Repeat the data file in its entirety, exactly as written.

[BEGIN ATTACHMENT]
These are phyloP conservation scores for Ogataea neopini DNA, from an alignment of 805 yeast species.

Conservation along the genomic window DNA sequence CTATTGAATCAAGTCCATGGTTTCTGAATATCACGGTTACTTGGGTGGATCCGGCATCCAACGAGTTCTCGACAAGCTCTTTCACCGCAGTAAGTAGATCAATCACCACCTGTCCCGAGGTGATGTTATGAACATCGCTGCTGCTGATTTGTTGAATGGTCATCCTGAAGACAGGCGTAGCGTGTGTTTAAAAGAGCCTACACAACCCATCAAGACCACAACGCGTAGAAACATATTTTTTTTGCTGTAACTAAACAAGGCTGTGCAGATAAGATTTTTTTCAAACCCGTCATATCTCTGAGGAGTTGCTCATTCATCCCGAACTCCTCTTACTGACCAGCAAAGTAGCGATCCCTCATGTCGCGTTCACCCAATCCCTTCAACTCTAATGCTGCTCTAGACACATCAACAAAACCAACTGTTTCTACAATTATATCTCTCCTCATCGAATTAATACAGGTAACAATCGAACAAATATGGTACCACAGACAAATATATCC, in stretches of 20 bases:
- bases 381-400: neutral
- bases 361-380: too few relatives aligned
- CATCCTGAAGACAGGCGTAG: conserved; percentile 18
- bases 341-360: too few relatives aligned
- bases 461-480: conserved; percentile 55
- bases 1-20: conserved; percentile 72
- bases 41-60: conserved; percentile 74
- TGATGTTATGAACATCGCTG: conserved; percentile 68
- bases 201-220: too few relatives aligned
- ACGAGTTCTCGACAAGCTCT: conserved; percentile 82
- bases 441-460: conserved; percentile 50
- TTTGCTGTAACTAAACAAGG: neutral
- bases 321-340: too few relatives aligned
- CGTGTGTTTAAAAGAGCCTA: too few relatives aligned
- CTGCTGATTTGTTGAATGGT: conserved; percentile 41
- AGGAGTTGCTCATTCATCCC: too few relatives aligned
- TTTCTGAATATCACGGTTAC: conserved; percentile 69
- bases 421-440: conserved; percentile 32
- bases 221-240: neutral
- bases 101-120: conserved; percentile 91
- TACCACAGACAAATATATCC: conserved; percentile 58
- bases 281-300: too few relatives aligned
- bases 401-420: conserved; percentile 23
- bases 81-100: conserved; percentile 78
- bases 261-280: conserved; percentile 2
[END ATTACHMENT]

These are phyloP conservation scores for Ogataea neopini DNA, from an alignment of 805 yeast species.

Conservation along the genomic window DNA sequence CTATTGAATCAAGTCCATGGTTTCTGAATATCACGGTTACTTGGGTGGATCCGGCATCCAACGAGTTCTCGACAAGCTCTTTCACCGCAGTAAGTAGATCAATCACCACCTGTCCCGAGGTGATGTTATGAACATCGCTGCTGCTGATTTGTTGAATGGTCATCCTGAAGACAGGCGTAGCGTGTGTTTAAAAGAGCCTACACAACCCATCAAGACCACAACGCGTAGAAACATATTTTTTTTGCTGTAACTAAACAAGGCTGTGCAGATAAGATTTTTTTCAAACCCGTCATATCTCTGAGGAGTTGCTCATTCATCCCGAACTCCTCTTACTGACCAGCAAAGTAGCGATCCCTCATGTCGCGTTCACCCAATCCCTTCAACTCTAATGCTGCTCTAGACACATCAACAAAACCAACTGTTTCTACAATTATATCTCTCCTCATCGAATTAATACAGGTAACAATCGAACAAATATGGTACCACAGACAAATATATCC, in stretches of 20 bases:
- bases 381-400: neutral
- bases 361-380: too few relatives aligned
- CATCCTGAAGACAGGCGTAG: conserved; percentile 18
- bases 341-360: too few relatives aligned
- bases 461-480: conserved; percentile 55
- bases 1-20: conserved; percentile 72
- bases 41-60: conserved; percentile 74
- TGATGTTATGAACATCGCTG: conserved; percentile 68
- bases 201-220: too few relatives aligned
- ACGAGTTCTCGACAAGCTCT: conserved; percentile 82
- bases 441-460: conserved; percentile 50
- TTTGCTGTAACTAAACAAGG: neutral
- bases 321-340: too few relatives aligned
- CGTGTGTTTAAAAGAGCCTA: too few relatives aligned
- CTGCTGATTTGTTGAATGGT: conserved; percentile 41
- AGGAGTTGCTCATTCATCCC: too few relatives aligned
- TTTCTGAATATCACGGTTAC: conserved; percentile 69
- bases 421-440: conserved; percentile 32
- bases 221-240: neutral
- bases 101-120: conserved; percentile 91
- TACCACAGACAAATATATCC: conserved; percentile 58
- bases 281-300: too few relatives aligned
- bases 401-420: conserved; percentile 23
- bases 81-100: conserved; percentile 78
- bases 261-280: conserved; percentile 2